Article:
13. I’ve made several woodshop jigs out of MDF, including a disc sander attachment for my lathe. It works quite nicely for that. I find that it glues fine when I use biscuits. I wrapped the edge of the sander table in 1/4 inch pine (glue and brads). The trunions were pine, but I feel like they would’ve worked just fine out of MDF. I finished the whole thing off with a couple coats of blond shellac. It’s lasted over 10 years so far.

      1. Ha, in my shop we call it ka-ka-board! On a more serious note, has anyone here experimented with epoxy/mdf composites? Epoxy has excellent capillary action that could potentially mesh well with the absorbancy of the mdf. I haven’t tried it yet but I am curious as to what extent the epoxy will cause the mdf to swell, if at all. Somewhere in this thread (can’t find it back) the possibility of doing a rough 3d milling, sealing the surface, and then doing the final milling was mentioned. Epoxy could be a deeply stabilizing influence in this scenario, or maybe not… .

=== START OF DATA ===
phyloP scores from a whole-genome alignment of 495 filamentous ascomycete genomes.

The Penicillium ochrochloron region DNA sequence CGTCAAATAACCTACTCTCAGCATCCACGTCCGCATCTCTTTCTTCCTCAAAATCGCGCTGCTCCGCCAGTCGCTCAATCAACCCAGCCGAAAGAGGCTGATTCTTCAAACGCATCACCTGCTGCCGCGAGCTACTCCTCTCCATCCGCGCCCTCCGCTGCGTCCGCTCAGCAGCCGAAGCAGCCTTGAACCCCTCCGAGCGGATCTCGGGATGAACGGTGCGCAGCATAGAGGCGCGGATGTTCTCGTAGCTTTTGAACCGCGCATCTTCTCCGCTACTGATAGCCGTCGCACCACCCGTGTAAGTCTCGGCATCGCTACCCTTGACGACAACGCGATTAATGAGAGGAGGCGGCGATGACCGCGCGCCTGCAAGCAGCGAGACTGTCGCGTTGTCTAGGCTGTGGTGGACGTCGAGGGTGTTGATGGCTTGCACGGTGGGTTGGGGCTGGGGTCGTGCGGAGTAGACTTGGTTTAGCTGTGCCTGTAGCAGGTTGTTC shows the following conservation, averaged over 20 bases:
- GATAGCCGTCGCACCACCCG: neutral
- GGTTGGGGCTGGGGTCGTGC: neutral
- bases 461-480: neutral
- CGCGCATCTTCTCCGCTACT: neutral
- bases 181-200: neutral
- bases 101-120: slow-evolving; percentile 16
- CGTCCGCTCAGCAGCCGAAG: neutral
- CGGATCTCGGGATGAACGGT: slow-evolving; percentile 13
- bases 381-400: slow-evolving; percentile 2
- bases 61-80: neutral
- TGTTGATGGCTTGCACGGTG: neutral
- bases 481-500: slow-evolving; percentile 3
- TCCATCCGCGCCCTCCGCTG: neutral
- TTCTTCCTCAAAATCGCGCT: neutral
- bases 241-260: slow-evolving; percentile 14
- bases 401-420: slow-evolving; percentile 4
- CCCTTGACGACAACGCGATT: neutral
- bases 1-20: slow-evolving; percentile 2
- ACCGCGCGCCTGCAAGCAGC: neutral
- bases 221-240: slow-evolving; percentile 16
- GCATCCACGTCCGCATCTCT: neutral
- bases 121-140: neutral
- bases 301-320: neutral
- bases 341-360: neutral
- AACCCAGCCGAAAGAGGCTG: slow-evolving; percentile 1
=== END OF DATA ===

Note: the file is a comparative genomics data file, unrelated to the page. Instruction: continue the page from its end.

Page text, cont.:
Any ideas?

  14. Seal with shellac, the miracle natural insect exudate. It is disolved in ethanol or methanol, dries very quickly so several coats is not a chore. Non-toxic (Safe for coating food by the FDA – Keep the special cake looking perfect forever and it is what keeps Christmas candies from sticking together year after year.) great sealer and paint over it with anything.

    Have a box of old 78 rpm records so scratched and chipped they will never get digitized? They are made of two blobs of shellac with a sheet of paper between. Dissolve them in methanol and – tada! – black shellac!

    1. The largest user of shellac is the pharmaceuticals industry. It’s the coating they put on pills to keep them from dissolving in your mouth. Every time you pop an ibuprofen, you’re eating bug poop.